When I walk normally, I always tend to slouch and I would like to be able to stand up straight.
There are a lot of good exercises that you can do to help with your posture, most of them relating to the core (your midsection) and your back. These are the areas most people need to improve on and are the major cause of slouching posture.
The first two exercises will work on the strength of your lower back while the last two will work more on the upper and mid back.
The rowing movements should be done with a moderate weight, keeping your lower back arched and tight and concentrating on squeezing the shoulder blades together behind you at the contraction of the rep. This squeezing will help strengthen the muscles that pull your shoulders back, helping to correct the slouching.
Working your rear delts (located at the backs of the shoulders) can also help with bringing the shoulders back. Doing bent-over laterals will accomplish this.
Working your abdominal muscles is very important as these are the muscles that help to support your spinal column and torso. If they are week, you body will have a tendency to hump over and slouch because of lack of support.
The best exercise I would recommend for strengthening your postural midsection muscles, however, is the Pallof Press.
This exercise is done using a cable or rubber training band.
This is my recommended source for training bands. (Note: Use Coupon Code "rbtfitstep" to get 10% off your purchase of a band package)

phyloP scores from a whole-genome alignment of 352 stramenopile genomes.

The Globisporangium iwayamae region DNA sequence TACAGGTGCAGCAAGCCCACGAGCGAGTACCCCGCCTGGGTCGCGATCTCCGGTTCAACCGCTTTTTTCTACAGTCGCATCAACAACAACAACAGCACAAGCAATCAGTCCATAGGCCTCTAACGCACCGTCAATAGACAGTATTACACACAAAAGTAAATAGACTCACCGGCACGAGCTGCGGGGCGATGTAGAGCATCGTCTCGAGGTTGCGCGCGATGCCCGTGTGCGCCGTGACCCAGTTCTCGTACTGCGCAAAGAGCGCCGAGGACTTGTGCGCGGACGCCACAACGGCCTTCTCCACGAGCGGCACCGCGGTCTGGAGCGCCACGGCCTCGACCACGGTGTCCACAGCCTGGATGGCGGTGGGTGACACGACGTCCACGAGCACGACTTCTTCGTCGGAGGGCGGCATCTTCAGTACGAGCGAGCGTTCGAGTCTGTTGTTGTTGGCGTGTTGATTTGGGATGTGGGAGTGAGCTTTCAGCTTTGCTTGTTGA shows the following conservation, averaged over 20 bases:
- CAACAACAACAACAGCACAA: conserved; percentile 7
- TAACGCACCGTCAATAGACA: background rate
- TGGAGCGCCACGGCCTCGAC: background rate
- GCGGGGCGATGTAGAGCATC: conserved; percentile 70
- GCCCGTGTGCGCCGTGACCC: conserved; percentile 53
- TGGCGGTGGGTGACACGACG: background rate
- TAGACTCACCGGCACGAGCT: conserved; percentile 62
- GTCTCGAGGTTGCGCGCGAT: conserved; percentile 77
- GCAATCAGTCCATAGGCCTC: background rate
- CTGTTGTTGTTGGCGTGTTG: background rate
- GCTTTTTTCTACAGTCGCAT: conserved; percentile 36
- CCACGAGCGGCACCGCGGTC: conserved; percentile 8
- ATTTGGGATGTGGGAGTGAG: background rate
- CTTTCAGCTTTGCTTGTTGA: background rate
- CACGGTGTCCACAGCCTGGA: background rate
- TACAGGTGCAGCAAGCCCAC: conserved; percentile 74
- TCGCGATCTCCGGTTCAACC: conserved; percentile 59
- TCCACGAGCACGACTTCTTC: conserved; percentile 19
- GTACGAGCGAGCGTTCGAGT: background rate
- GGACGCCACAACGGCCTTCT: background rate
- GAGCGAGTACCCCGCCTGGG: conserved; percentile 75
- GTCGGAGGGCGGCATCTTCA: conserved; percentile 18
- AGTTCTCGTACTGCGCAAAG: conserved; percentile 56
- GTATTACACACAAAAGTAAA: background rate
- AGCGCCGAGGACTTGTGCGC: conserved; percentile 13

Stand with your body perpendicular to the cable machine, with your hands holding a cable handle at your stomach.
Then "press" the handle out away from your body.
This movement works the transverse abdominis muscles, which are your body's natural weight belt. It keeps your midsection tight and strong and is one of the best exercises for improving posture because of the increase in spinal support you get from improving the transverse abdominis muscles
Remember, posture is not just a matter of strengthening muscles. It's also a matter of keeping tabs on your body position throughout the day and taking steps to correct it when you notice your posture is poor.
Since you've already noticed that you slouch when you walk, focus on not slouching when you walk. Even if it takes some effort at first, you will teach your body to maintain this position when you concentrate on doing it consistently.
Maintaining posture also applies to sitting in a chair. I'm sure everyone has been told to "sit up straight" at some point in their lives. By keeping an eye on how you sit, you can also teach yourself to always sit up straight.
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